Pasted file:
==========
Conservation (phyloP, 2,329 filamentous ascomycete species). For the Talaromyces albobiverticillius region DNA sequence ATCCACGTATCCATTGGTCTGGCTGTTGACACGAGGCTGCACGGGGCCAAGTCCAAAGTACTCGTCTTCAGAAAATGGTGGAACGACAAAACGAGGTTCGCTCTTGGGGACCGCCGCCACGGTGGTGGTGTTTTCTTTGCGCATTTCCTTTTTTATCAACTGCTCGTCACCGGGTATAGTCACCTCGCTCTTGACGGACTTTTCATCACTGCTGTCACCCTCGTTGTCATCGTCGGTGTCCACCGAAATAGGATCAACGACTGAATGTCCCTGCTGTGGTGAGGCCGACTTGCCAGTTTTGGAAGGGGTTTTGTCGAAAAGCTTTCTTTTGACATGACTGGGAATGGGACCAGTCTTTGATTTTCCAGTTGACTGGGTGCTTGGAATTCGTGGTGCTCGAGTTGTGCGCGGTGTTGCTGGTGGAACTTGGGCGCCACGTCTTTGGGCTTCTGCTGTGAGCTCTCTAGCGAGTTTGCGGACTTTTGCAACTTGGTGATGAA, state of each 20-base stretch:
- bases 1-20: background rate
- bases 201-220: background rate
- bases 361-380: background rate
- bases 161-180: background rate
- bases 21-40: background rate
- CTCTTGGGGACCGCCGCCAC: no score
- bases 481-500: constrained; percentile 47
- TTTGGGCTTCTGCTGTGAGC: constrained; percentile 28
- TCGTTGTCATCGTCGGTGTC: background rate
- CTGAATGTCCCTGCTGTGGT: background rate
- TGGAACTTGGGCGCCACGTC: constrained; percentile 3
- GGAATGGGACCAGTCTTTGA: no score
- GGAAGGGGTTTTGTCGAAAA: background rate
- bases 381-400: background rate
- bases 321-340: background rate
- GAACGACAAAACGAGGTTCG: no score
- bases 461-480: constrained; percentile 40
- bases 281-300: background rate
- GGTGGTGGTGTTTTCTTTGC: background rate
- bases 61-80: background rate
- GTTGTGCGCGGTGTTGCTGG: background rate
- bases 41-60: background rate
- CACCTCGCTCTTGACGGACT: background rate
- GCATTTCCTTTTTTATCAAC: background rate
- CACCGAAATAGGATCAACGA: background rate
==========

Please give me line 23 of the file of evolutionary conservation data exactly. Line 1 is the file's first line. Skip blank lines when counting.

- bases 41-60: background rate